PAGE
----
The tragic part of Bruce’s story is not necessarily that his marriage and family fell apart, although that’s pitiful; the sad part is that his actions portrayed a lie. He gave a false, erroneous, untrue, misleading and incorrect impression of Christ.

Think of Bruce’s four kids. Two of them were teenagers when this story happened. Will they want what they saw in their dad’s life? Again, I think not! In fact, all four kids have since left the church and it probably will be a long time be-fore they are able to separate the real “Life of Christ” and the life they saw their dad live. (Interestingly, Lifeline for Pastors also notes that 81% of adult children of pastors eventually have to seek professional help.)

A dear friend of mine from Avenal State Prison wrote me this heart-piercing statement: “Religion is no more than a light switch to some that they themselves switch on and off at their own convenience.”


Reflecting our own image to the world and not Christ’s is really the definition of “pride.” It’s putting ourselves and what we want, think and feel ahead of God and others. Pride is that choice we make to rely upon our own mental, physical and soulish self, not the Lord. The essence of pride is self-centeredness and often develops when we exchange our intimate, experiential knowledge of God (gained through life experience) for intellectual knowledge of Him (head knowledge only).

A prideful Christian will covet all the attention he can get and do whatever he can to make a name for himself. No matter how many masks he has to put on and no matter what he must say or do, he’s committed to maintaining his own notoriety and position. Thus, a proud person really has a very difficult time, not only acknowledging his own faults, but also keeping up a facade, hiding his insecurities and mastering his failures. A prideful Christian is also disappointed when someone else is praised or thanked or some-how gets the glory because he covets all the glory and attention for himself.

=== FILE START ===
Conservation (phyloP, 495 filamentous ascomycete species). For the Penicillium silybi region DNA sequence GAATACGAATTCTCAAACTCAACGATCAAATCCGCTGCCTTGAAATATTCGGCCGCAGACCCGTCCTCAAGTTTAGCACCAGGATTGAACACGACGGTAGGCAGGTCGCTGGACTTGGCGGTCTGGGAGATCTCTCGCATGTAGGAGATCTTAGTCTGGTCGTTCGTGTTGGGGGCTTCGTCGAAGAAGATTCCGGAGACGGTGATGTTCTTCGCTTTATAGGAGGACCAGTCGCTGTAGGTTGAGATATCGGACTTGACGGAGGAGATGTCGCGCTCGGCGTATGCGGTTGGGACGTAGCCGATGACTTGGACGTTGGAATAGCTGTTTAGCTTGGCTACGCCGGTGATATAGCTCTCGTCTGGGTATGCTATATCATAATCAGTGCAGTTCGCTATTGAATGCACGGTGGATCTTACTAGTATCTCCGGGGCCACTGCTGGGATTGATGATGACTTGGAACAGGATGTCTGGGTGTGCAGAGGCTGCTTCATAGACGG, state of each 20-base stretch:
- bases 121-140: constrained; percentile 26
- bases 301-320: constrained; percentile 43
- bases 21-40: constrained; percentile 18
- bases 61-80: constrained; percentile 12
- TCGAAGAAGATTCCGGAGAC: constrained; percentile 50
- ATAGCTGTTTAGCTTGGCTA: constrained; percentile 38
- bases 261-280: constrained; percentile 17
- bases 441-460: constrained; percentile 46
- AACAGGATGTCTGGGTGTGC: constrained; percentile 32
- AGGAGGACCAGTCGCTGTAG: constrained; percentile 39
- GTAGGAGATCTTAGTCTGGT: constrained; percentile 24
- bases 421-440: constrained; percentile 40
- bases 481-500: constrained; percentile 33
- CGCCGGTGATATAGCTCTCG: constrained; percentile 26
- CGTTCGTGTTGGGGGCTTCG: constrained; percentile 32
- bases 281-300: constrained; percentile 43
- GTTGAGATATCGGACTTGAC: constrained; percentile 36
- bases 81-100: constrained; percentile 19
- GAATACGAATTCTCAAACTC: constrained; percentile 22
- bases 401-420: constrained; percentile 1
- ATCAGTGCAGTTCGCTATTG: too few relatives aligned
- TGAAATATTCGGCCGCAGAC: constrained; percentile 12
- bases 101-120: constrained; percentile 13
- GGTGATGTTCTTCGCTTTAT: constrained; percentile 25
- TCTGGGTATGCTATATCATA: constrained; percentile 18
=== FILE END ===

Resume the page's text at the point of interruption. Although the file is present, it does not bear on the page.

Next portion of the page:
God’s glory, however, is something that doesn’t belong to us. It’s God’s glory! And His purpose is that our lives reflect Him. As the author, Judson Cornwell puts it: “to bask in our own image or glory is forbidden.”

It’s called pride.

God Hates Pride

The Bible tells us that “God hates pride.” (Proverbs 16:5, 18)

The reason He hates pride so much is because pride separates us from God; it quenches His Spirit in us; and, it prevents God’s Life in our hearts from flowing out into our lives. Pride not only builds walls between God and ourselves, it also puts a barrier between us and others. It constantly brings contention, division and strife. Therefore Satan revels in the proud. He will do anything he can to get Christians to trade in their humility and their intimate relationship with Christ for pride and intellectual knowledge of Him. He presses, pushes and drives for this because he knows these kind of prideful believers present a false image of what real Christianity is all about. And that, of course, is his real in-tent and motive—to divide and conquer.

Scripture’s perfect example of humility and how to reflect God’s image is, of course, Jesus, whom Paul describes in Philippians 2:5-11: “Let this mind be in you, which was also in Christ Jesus, who, being in the form of God, thought it not robbery to be equal with God; but made Himself of no reputation, and took upon Him the form of a servant, and was made in the likeness of men: And, being found in fashion as a man, He humbled Himself, and became obedient unto death, even the death of the cross. Wherefore, God also hath highly exalted Him, and given Him a Name which is above every name, that at the Name of Jesus every knee should bow, of things in heaven and things in earth, and things under the earth: and that every tongue should confess that Jesus Christ is Lord, to the glory of God, the Father.”

If anyone had a legitimate reason to be prideful, it would have been Christ. He was God’s only beloved Son. Yet He, even He, humbled Himself and became obedient unto death. Humility, therefore, is the only pathway to genuinely reflecting God and being a living example of all that He is.


To be continued next month: “So, What’s the Problem?” This article has been excerpted in part from Nan’s new book Reflections of His Image: God’s Purpose for your Life.